2012 Winter Issue 5 (February 10, 2012)
The cliché is that Carleton students “work hard and play hard,” that we spend all our time during the week on our workload and so we need to move just as far in the other direction during the weekend – we need to play beer pong or go to a Sayles Dance after a week of reading Adorno and pipetting lizard blood, as if that will reset us.
I’m bringing up my sole cookbook this week because I’ve only recently discovered another resource for recipes: the internet. Sad, right? I didn’t even consider it last term. I’d heard about “Epicurious” and other similar websites in passing, but had never investigated.
There are two other types of reasoning that are well taught in college: inductive and deductive. Inductive reasoning is the process of using logic to infer implications made by specific arguments. Deductive reasoning is posing specific statements and testing their validity. Abductive reasoning is making something and seeing what happens.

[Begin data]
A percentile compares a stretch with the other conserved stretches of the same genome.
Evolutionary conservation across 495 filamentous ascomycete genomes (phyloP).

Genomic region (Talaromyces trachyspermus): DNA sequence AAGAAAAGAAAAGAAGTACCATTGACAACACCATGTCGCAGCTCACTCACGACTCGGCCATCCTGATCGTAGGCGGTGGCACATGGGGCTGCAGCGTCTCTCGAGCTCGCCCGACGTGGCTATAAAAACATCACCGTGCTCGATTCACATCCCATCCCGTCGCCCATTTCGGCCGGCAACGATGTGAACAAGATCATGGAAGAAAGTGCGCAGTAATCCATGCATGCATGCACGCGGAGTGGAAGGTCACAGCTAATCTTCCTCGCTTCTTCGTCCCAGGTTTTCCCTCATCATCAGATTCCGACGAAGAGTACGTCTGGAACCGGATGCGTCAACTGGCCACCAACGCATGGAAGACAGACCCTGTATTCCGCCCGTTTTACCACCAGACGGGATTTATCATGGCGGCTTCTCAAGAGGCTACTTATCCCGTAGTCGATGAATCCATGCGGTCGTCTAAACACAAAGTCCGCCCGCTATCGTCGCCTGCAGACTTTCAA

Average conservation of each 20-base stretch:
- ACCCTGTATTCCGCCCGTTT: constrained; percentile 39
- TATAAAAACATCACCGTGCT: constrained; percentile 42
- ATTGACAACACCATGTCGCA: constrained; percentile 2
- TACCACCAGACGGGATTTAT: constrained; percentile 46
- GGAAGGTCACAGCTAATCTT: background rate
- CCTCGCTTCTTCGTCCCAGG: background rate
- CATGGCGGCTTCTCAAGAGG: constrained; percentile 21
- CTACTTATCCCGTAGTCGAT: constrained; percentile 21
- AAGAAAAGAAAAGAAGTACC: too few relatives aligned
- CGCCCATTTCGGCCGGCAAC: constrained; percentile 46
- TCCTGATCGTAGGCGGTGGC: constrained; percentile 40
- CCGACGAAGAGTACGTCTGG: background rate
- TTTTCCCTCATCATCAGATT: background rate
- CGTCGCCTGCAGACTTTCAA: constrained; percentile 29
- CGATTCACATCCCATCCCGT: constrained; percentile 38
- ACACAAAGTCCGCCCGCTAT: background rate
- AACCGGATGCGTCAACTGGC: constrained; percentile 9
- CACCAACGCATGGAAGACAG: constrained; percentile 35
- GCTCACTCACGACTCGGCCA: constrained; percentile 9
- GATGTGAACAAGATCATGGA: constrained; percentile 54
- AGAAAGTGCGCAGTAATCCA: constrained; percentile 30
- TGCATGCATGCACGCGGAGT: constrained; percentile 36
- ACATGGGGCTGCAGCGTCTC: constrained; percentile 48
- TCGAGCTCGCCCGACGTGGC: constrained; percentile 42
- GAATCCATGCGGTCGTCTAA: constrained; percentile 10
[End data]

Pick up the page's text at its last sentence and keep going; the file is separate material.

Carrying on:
Hey Carleton. Happy Friday, I hope this article finds you in good spirits – winter can be a tough term so be good to yourself. So here is a litany of things that are very serious issues going on in the world: in Libya chaos ensues for a struggling new government; Northern Mali is under fire from hundreds of Tuareg rebels, South Sudan is succumbing to civil war and maybe even worse.
Even before the buzzer ended the third losing game, Julia Bakker-Arkema ’14 was sobbing on the court. While her parents assured her it was only a game, Julia insisted that no, it wasn’t. At Volleyball practice on Monday, Julia’s coach had asked her to remove the ring that she never removed. It was the ring that Julia’s grandparents had given it to her on her sixteenth birthday.